The Institute for the Study of War looks at the White House plan to leave 5,000 troops in Afghanistan.  They conclude, “It is premature to conclude before the election is over that fewer than 5,000 troops will suffice after 2014. Violence will increase as the fighting season begins and the Taliban and other insurgent groups have not yet exercised their full strength. The White House’s thinking is based on a misleading single-day snapshot and does not consider the real picture of violence and persisting threats in Afghanistan.”









Is the United States on the Verge of a Second American Civil War?

On April 12th, just north of Las Vegas, Nevada, the US may have tottered on the edge of civil war as about 200 heavily armed federal agents faced a crowd of civilians – some on horseback and some clearly armed.  Despite repeated warnings from the federal agents for the crowd to disperse or be fired upon, the crowd continued to advance on their positions.  Finally, the government forces relented and pulled back – giving way and allowing a couple dozen mounted cowboys to reclaim the 300+ cattle that had caused the confrontation.

During the 15 or so minutes when both sides were standing their ground, gunfire from either side could have very easily caused a civil war, just as a single shot on the green at Lexington in 1775 ignited the American Revolution.


BLM agents facing protestors

Is America really on the verge of civil war?  It may closer than many imagine.  The response from many Americans indicates it may be – as militia groups from around the US came to the support the rancher at the center of this controversy, Cliven Bundy.  Even though the federal Bureau of Land Management (BLM) has backed down for the moment, armed militia units remain at the ranch in order to fight any returning government troops.  And many expect the federal government to return, this time with more force.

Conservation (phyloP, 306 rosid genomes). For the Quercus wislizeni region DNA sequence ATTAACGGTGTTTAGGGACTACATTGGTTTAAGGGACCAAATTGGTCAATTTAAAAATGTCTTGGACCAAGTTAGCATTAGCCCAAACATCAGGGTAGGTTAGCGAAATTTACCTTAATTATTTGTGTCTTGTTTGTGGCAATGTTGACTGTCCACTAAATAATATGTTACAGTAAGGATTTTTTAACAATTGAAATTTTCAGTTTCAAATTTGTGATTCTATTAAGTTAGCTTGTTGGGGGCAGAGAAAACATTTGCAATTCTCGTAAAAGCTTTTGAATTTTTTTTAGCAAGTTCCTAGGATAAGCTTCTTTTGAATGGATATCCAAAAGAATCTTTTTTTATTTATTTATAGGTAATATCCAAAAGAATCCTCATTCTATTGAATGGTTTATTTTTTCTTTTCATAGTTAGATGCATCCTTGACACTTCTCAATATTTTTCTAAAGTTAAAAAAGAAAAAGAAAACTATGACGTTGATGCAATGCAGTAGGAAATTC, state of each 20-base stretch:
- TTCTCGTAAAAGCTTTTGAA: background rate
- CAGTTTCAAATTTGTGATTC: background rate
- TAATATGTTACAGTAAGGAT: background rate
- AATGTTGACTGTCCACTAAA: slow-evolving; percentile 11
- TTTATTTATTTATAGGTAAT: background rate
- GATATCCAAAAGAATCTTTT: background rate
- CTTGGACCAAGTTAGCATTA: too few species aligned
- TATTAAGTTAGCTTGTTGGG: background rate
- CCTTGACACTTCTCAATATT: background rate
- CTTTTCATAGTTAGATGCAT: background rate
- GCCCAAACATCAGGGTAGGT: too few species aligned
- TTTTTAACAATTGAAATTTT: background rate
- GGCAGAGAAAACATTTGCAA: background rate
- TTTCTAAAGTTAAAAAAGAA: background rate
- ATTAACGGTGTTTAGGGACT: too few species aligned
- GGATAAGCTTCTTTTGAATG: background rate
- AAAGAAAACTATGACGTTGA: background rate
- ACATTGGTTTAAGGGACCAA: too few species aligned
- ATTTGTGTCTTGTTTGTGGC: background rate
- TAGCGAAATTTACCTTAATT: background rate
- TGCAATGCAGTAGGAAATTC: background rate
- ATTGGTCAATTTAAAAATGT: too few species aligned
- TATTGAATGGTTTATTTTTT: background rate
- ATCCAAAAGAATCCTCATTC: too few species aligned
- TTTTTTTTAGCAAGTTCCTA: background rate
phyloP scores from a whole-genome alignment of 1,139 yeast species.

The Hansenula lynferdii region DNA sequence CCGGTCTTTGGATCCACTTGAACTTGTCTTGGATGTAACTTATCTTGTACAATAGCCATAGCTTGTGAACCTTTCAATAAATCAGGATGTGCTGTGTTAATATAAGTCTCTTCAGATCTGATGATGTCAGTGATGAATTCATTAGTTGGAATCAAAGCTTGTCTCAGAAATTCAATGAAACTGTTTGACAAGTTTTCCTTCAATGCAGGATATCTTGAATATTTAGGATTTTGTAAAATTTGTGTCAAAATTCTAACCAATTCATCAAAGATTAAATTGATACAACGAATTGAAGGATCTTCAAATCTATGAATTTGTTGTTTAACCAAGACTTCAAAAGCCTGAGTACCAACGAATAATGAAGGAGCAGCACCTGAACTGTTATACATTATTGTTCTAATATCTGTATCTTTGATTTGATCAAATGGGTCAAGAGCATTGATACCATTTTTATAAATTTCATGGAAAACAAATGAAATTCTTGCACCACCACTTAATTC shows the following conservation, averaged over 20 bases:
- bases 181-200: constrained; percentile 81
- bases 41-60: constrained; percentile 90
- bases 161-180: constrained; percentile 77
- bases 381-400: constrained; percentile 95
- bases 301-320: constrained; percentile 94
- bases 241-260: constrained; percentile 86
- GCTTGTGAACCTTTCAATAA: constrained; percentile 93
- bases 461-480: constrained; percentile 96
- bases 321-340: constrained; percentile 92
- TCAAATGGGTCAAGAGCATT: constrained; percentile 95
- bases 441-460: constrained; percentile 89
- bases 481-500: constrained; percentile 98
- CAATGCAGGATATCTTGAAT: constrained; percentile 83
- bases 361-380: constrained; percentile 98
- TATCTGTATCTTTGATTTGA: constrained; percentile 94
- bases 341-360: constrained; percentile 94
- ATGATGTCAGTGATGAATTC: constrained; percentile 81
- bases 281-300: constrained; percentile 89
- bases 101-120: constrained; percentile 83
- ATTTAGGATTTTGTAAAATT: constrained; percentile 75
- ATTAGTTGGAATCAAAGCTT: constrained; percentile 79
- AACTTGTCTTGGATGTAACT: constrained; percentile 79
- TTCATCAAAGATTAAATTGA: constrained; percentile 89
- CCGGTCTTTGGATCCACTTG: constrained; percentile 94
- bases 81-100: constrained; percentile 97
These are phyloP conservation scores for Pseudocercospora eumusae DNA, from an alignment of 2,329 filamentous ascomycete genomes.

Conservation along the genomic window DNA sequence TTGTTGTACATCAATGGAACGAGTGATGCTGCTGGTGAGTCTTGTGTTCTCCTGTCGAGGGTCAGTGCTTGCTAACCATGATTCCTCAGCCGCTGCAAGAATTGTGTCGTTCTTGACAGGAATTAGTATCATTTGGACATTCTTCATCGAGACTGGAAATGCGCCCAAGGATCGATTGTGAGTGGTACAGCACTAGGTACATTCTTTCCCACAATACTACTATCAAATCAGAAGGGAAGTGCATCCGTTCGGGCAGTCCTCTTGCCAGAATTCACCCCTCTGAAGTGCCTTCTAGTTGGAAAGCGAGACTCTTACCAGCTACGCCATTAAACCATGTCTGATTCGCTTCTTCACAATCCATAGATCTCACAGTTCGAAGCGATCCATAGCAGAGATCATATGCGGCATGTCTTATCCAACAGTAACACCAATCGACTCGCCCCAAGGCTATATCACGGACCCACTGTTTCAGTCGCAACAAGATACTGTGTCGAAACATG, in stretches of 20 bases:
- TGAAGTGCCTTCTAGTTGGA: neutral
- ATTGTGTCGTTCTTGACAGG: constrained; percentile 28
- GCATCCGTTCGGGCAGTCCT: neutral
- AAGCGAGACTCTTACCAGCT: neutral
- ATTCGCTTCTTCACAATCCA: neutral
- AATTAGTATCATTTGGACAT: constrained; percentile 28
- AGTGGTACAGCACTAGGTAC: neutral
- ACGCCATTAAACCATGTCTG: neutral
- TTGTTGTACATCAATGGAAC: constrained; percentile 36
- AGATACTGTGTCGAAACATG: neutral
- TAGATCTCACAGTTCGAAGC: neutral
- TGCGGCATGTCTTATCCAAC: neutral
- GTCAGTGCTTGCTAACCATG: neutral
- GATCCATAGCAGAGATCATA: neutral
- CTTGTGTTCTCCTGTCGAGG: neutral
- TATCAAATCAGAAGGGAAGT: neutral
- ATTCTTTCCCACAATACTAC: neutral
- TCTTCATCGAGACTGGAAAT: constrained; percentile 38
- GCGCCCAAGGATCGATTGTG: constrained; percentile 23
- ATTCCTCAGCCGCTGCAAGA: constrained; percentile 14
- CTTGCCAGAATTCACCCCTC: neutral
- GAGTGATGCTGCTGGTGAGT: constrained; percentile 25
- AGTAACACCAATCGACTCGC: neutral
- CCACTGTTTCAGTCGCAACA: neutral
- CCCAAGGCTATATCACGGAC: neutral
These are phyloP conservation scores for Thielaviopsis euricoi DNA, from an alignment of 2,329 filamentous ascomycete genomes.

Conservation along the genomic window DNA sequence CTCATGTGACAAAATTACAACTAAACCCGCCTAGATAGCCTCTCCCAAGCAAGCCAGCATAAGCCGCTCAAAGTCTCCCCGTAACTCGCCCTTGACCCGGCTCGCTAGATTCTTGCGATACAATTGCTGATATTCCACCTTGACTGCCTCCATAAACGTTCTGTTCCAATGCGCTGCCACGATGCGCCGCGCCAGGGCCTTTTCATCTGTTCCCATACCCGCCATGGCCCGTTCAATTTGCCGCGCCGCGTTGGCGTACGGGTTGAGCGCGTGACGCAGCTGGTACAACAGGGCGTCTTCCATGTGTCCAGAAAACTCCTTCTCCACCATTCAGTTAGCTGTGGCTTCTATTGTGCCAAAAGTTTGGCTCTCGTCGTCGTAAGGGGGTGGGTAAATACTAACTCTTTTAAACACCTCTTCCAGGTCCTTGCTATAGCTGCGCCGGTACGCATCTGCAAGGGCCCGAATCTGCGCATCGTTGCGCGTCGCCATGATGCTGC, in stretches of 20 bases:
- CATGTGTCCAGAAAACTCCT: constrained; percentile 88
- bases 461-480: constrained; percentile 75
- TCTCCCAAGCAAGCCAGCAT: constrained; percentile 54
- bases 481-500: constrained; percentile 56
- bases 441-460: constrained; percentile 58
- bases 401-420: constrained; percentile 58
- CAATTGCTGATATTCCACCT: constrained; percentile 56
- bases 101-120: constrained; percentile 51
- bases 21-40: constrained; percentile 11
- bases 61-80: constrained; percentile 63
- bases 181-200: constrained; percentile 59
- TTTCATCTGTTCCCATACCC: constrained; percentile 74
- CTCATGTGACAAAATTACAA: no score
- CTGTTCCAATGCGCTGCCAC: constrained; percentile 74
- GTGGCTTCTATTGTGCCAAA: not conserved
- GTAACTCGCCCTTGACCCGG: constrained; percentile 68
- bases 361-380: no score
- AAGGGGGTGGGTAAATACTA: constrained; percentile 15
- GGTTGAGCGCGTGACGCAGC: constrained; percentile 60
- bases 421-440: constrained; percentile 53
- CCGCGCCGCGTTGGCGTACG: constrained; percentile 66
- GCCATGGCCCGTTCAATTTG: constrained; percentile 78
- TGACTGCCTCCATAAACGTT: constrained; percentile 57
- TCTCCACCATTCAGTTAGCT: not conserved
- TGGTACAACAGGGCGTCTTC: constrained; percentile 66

The response to the incident was mixed and showed the fissures in American society.  The senior US senator from Nevada, Harry Reid, called the people at the ranch, “domestic terrorists.”  However the other US senator from Nevada, Dean Heller, called them, “patriots.”

Arizona Congressman Paul Gosar, after visiting the Bundy Ranch, disagrees with BLM agents.  Although the Bundy Ranch is in Nevada, the grazing area borders Arizona and some Arizonan cattle have been known to wander across the state border.  “If there was any type of public-safety concern, it was with the Park Service and the BLM,” he said. To Gosar, Bundy represents victims of unwanted federal control in Western states like Arizona. “A government that can take all and can seize all, a government that doesn’t trust its citizens, a government that says it’s their way or the highway,” said Gosar, whose western Arizona district borders Nevada… that’s the scary part.”

This controversy is much deeper than one rancher and a handful of right-wing militia members.  The standoff is just the focal point in a debate on the vast amount of land controlled by the federal government in the West.  The issue is so hot that official delegations from other Western states like Arizona and Oregon went to the ranch in support of Bundy.  In fact, More than 50 lawmakers from nine Western states gathered last Friday for a summit in Utah, where an estimated 67 percent of the land is owned by the federal government and which has twice passed provisions seeking to reduce the reach of Washington’s control over that property.

The meeting at the Utah Capitol in Salt Lake City had been planned weeks ago, but the federal action at the cattle rancher’s property shed new light on the issue of federal control of Western land.  62 percent of Alaska is federally owned, as well as 62 percent of Idaho. More than 81 percent of Nevada is managed by federal authorities; 48 percent of California; 35 percent of New Mexico; 42 percent of Arizona; 53 percent of Oregon; 29 percent of Washington; and just over 48 percent of Wyoming.  Federal policy for the nation’s first 150 years was for the federal government to dispose of lands it acquired by handing it back to states, businesses, or individuals.  No wonder some westerners are on the edge of rebellion.

The Eye of the Storm – the Bundy Ranch

This analysis will skirt the complex legal issues surrounding the Bundy Ranch showdown.  It’s obvious that both Bundy and the BLM have made the situation worse.  Bundy has admitted that he isn’t paying grazing fees to the federal government.  However, the normal recourse for the Federal government to collect money owed them is to put a legal lien on the property, not send armed agents.